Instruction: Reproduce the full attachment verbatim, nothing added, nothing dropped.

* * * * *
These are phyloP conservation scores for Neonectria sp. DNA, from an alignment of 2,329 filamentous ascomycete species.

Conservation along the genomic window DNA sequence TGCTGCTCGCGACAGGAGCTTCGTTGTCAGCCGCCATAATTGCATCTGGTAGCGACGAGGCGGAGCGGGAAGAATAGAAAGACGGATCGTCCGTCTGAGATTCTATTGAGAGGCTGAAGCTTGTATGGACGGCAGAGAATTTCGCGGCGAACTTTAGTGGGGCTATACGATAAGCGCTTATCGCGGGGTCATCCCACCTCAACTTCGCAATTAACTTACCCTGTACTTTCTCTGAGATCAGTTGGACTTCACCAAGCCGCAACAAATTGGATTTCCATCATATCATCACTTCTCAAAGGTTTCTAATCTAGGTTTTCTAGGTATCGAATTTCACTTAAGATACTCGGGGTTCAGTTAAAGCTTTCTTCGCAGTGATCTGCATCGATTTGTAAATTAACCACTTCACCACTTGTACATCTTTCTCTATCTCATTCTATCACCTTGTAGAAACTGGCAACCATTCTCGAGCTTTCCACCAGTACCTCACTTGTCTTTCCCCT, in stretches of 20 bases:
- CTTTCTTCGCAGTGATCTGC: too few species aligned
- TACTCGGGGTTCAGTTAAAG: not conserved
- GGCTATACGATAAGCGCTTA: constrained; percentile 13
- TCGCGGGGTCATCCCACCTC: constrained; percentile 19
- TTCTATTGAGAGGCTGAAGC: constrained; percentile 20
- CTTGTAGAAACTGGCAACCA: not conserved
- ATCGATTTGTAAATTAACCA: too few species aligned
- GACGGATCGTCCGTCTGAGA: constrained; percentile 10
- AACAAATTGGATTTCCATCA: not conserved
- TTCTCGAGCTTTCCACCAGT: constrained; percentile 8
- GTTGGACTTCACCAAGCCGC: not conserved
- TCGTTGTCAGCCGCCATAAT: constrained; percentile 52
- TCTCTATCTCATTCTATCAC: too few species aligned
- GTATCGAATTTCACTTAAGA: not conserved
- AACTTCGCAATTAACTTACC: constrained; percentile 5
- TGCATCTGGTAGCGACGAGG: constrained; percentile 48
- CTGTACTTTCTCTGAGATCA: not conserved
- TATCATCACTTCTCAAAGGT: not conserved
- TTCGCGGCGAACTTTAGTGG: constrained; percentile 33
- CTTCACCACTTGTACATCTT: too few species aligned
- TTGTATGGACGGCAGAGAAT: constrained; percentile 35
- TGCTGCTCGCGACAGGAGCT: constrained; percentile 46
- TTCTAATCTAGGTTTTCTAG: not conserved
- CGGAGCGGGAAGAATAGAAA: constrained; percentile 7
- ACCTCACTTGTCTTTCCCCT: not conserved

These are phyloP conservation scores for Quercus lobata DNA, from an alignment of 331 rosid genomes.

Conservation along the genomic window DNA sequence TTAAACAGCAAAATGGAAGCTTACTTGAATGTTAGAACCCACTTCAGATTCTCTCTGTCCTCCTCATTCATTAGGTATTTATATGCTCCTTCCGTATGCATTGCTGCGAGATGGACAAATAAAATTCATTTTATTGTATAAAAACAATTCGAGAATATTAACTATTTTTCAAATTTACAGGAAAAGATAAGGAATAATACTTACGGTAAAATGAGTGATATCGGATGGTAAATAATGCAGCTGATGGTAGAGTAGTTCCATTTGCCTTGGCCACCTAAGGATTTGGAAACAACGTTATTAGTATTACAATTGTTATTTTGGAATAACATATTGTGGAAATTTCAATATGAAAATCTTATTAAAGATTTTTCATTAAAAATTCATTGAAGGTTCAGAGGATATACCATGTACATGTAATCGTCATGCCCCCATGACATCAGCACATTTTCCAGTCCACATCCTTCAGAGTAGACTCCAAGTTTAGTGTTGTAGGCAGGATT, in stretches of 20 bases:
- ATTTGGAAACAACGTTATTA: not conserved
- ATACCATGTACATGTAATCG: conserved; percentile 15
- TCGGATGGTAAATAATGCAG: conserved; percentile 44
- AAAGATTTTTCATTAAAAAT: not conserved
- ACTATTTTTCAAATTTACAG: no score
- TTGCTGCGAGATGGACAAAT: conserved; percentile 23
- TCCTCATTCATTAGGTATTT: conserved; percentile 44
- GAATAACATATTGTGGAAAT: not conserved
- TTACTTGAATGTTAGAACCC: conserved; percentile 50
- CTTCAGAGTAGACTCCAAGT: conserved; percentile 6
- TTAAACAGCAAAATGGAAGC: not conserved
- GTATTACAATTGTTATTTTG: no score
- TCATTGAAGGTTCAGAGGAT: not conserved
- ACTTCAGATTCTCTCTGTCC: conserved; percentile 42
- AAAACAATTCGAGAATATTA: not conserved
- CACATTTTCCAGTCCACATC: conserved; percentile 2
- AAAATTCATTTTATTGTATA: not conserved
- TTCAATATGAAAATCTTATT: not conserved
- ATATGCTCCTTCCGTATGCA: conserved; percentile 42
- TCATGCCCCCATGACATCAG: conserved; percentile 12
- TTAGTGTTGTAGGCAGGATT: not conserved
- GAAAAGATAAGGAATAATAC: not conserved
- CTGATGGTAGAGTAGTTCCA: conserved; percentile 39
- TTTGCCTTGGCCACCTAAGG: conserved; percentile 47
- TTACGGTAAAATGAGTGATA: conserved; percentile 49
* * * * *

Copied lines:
These are phyloP conservation scores for Neonectria sp. DNA, from an alignment of 2,329 filamentous ascomycete species.

Conservation along the genomic window DNA sequence TGCTGCTCGCGACAGGAGCTTCGTTGTCAGCCGCCATAATTGCATCTGGTAGCGACGAGGCGGAGCGGGAAGAATAGAAAGACGGATCGTCCGTCTGAGATTCTATTGAGAGGCTGAAGCTTGTATGGACGGCAGAGAATTTCGCGGCGAACTTTAGTGGGGCTATACGATAAGCGCTTATCGCGGGGTCATCCCACCTCAACTTCGCAATTAACTTACCCTGTACTTTCTCTGAGATCAGTTGGACTTCACCAAGCCGCAACAAATTGGATTTCCATCATATCATCACTTCTCAAAGGTTTCTAATCTAGGTTTTCTAGGTATCGAATTTCACTTAAGATACTCGGGGTTCAGTTAAAGCTTTCTTCGCAGTGATCTGCATCGATTTGTAAATTAACCACTTCACCACTTGTACATCTTTCTCTATCTCATTCTATCACCTTGTAGAAACTGGCAACCATTCTCGAGCTTTCCACCAGTACCTCACTTGTCTTTCCCCT, in stretches of 20 bases:
- CTTTCTTCGCAGTGATCTGC: too few species aligned
- TACTCGGGGTTCAGTTAAAG: not conserved
- GGCTATACGATAAGCGCTTA: constrained; percentile 13
- TCGCGGGGTCATCCCACCTC: constrained; percentile 19
- TTCTATTGAGAGGCTGAAGC: constrained; percentile 20
- CTTGTAGAAACTGGCAACCA: not conserved
- ATCGATTTGTAAATTAACCA: too few species aligned
- GACGGATCGTCCGTCTGAGA: constrained; percentile 10
- AACAAATTGGATTTCCATCA: not conserved
- TTCTCGAGCTTTCCACCAGT: constrained; percentile 8
- GTTGGACTTCACCAAGCCGC: not conserved
- TCGTTGTCAGCCGCCATAAT: constrained; percentile 52
- TCTCTATCTCATTCTATCAC: too few species aligned
- GTATCGAATTTCACTTAAGA: not conserved
- AACTTCGCAATTAACTTACC: constrained; percentile 5
- TGCATCTGGTAGCGACGAGG: constrained; percentile 48
- CTGTACTTTCTCTGAGATCA: not conserved
- TATCATCACTTCTCAAAGGT: not conserved
- TTCGCGGCGAACTTTAGTGG: constrained; percentile 33
- CTTCACCACTTGTACATCTT: too few species aligned
- TTGTATGGACGGCAGAGAAT: constrained; percentile 35
- TGCTGCTCGCGACAGGAGCT: constrained; percentile 46
- TTCTAATCTAGGTTTTCTAG: not conserved
- CGGAGCGGGAAGAATAGAAA: constrained; percentile 7
- ACCTCACTTGTCTTTCCCCT: not conserved

These are phyloP conservation scores for Quercus lobata DNA, from an alignment of 331 rosid genomes.

Conservation along the genomic window DNA sequence TTAAACAGCAAAATGGAAGCTTACTTGAATGTTAGAACCCACTTCAGATTCTCTCTGTCCTCCTCATTCATTAGGTATTTATATGCTCCTTCCGTATGCATTGCTGCGAGATGGACAAATAAAATTCATTTTATTGTATAAAAACAATTCGAGAATATTAACTATTTTTCAAATTTACAGGAAAAGATAAGGAATAATACTTACGGTAAAATGAGTGATATCGGATGGTAAATAATGCAGCTGATGGTAGAGTAGTTCCATTTGCCTTGGCCACCTAAGGATTTGGAAACAACGTTATTAGTATTACAATTGTTATTTTGGAATAACATATTGTGGAAATTTCAATATGAAAATCTTATTAAAGATTTTTCATTAAAAATTCATTGAAGGTTCAGAGGATATACCATGTACATGTAATCGTCATGCCCCCATGACATCAGCACATTTTCCAGTCCACATCCTTCAGAGTAGACTCCAAGTTTAGTGTTGTAGGCAGGATT, in stretches of 20 bases:
- ATTTGGAAACAACGTTATTA: not conserved
- ATACCATGTACATGTAATCG: conserved; percentile 15
- TCGGATGGTAAATAATGCAG: conserved; percentile 44
- AAAGATTTTTCATTAAAAAT: not conserved
- ACTATTTTTCAAATTTACAG: no score
- TTGCTGCGAGATGGACAAAT: conserved; percentile 23
- TCCTCATTCATTAGGTATTT: conserved; percentile 44
- GAATAACATATTGTGGAAAT: not conserved
- TTACTTGAATGTTAGAACCC: conserved; percentile 50
- CTTCAGAGTAGACTCCAAGT: conserved; percentile 6
- TTAAACAGCAAAATGGAAGC: not conserved
- GTATTACAATTGTTATTTTG: no score
- TCATTGAAGGTTCAGAGGAT: not conserved
- ACTTCAGATTCTCTCTGTCC: conserved; percentile 42
- AAAACAATTCGAGAATATTA: not conserved
- CACATTTTCCAGTCCACATC: conserved; percentile 2
- AAAATTCATTTTATTGTATA: not conserved
- TTCAATATGAAAATCTTATT: not conserved
- ATATGCTCCTTCCGTATGCA: conserved; percentile 42
- TCATGCCCCCATGACATCAG: conserved; percentile 12
- TTAGTGTTGTAGGCAGGATT: not conserved
- GAAAAGATAAGGAATAATAC: not conserved
- CTGATGGTAGAGTAGTTCCA: conserved; percentile 39
- TTTGCCTTGGCCACCTAAGG: conserved; percentile 47
- TTACGGTAAAATGAGTGATA: conserved; percentile 49